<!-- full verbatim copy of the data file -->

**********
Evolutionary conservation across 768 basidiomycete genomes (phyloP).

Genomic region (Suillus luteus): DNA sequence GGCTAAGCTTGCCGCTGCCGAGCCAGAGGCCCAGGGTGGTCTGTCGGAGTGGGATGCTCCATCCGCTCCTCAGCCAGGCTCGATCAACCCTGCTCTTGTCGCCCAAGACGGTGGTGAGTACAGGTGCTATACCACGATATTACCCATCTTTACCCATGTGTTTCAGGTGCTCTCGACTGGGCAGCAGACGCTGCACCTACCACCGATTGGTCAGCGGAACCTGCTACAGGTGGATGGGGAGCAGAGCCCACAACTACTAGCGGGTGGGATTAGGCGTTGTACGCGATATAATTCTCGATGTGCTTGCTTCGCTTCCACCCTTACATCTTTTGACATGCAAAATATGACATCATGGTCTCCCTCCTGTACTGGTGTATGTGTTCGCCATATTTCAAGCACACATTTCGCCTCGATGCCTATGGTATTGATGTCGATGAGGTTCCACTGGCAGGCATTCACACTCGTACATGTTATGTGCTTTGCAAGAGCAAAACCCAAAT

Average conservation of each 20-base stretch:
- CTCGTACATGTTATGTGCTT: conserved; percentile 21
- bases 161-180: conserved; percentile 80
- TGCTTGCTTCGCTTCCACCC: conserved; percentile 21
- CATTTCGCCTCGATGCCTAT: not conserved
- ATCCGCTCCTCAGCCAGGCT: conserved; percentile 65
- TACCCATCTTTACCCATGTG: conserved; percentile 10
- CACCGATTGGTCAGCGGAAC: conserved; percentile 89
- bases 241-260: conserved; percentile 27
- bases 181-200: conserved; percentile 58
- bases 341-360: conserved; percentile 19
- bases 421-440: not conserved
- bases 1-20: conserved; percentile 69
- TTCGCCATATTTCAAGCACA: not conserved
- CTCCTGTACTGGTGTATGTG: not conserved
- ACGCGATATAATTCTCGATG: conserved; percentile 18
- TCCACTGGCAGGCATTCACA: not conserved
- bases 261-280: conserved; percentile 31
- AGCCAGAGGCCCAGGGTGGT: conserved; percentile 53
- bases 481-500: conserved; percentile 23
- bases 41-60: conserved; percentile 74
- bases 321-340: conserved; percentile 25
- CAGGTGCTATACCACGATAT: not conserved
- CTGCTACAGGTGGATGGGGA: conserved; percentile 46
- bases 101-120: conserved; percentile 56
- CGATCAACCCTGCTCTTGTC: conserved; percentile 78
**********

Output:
Evolutionary conservation across 768 basidiomycete genomes (phyloP).

Genomic region (Suillus luteus): DNA sequence GGCTAAGCTTGCCGCTGCCGAGCCAGAGGCCCAGGGTGGTCTGTCGGAGTGGGATGCTCCATCCGCTCCTCAGCCAGGCTCGATCAACCCTGCTCTTGTCGCCCAAGACGGTGGTGAGTACAGGTGCTATACCACGATATTACCCATCTTTACCCATGTGTTTCAGGTGCTCTCGACTGGGCAGCAGACGCTGCACCTACCACCGATTGGTCAGCGGAACCTGCTACAGGTGGATGGGGAGCAGAGCCCACAACTACTAGCGGGTGGGATTAGGCGTTGTACGCGATATAATTCTCGATGTGCTTGCTTCGCTTCCACCCTTACATCTTTTGACATGCAAAATATGACATCATGGTCTCCCTCCTGTACTGGTGTATGTGTTCGCCATATTTCAAGCACACATTTCGCCTCGATGCCTATGGTATTGATGTCGATGAGGTTCCACTGGCAGGCATTCACACTCGTACATGTTATGTGCTTTGCAAGAGCAAAACCCAAAT

Average conservation of each 20-base stretch:
- CTCGTACATGTTATGTGCTT: conserved; percentile 21
- bases 161-180: conserved; percentile 80
- TGCTTGCTTCGCTTCCACCC: conserved; percentile 21
- CATTTCGCCTCGATGCCTAT: not conserved
- ATCCGCTCCTCAGCCAGGCT: conserved; percentile 65
- TACCCATCTTTACCCATGTG: conserved; percentile 10
- CACCGATTGGTCAGCGGAAC: conserved; percentile 89
- bases 241-260: conserved; percentile 27
- bases 181-200: conserved; percentile 58
- bases 341-360: conserved; percentile 19
- bases 421-440: not conserved
- bases 1-20: conserved; percentile 69
- TTCGCCATATTTCAAGCACA: not conserved
- CTCCTGTACTGGTGTATGTG: not conserved
- ACGCGATATAATTCTCGATG: conserved; percentile 18
- TCCACTGGCAGGCATTCACA: not conserved
- bases 261-280: conserved; percentile 31
- AGCCAGAGGCCCAGGGTGGT: conserved; percentile 53
- bases 481-500: conserved; percentile 23
- bases 41-60: conserved; percentile 74
- bases 321-340: conserved; percentile 25
- CAGGTGCTATACCACGATAT: not conserved
- CTGCTACAGGTGGATGGGGA: conserved; percentile 46
- bases 101-120: conserved; percentile 56
- CGATCAACCCTGCTCTTGTC: conserved; percentile 78